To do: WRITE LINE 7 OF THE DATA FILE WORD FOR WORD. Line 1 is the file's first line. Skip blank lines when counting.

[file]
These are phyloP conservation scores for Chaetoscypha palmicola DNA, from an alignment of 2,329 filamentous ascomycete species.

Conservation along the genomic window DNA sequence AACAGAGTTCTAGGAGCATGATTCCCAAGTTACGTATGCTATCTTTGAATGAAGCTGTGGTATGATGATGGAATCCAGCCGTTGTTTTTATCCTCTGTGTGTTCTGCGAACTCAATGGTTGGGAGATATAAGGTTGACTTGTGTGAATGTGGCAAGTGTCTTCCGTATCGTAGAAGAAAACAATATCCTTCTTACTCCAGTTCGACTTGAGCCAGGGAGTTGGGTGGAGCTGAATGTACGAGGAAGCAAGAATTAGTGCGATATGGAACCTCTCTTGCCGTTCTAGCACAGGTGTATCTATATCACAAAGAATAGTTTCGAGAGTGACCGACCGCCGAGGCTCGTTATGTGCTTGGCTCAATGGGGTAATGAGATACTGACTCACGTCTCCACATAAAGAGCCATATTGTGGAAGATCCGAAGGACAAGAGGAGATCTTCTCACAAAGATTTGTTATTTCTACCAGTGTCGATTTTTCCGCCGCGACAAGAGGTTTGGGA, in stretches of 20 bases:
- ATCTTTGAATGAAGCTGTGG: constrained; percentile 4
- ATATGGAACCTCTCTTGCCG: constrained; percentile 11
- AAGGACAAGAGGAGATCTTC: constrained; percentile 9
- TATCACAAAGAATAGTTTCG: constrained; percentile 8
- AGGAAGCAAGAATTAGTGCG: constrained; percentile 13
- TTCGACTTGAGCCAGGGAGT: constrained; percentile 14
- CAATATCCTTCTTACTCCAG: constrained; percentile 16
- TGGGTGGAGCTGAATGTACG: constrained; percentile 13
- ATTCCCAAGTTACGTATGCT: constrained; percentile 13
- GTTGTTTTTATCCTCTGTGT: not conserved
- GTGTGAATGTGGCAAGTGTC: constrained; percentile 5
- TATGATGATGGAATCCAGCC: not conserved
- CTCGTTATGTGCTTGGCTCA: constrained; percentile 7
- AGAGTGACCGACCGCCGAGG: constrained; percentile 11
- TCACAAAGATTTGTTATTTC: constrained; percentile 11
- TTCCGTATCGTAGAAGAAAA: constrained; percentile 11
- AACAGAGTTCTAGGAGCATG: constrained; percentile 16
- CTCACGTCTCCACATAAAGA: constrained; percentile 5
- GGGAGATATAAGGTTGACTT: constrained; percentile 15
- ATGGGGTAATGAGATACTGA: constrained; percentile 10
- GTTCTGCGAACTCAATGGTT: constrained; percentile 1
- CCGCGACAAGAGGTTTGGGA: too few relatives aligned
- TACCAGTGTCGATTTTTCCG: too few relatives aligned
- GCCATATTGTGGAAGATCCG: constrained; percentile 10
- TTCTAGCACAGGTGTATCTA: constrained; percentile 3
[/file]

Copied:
- AGGAAGCAAGAATTAGTGCG: constrained; percentile 13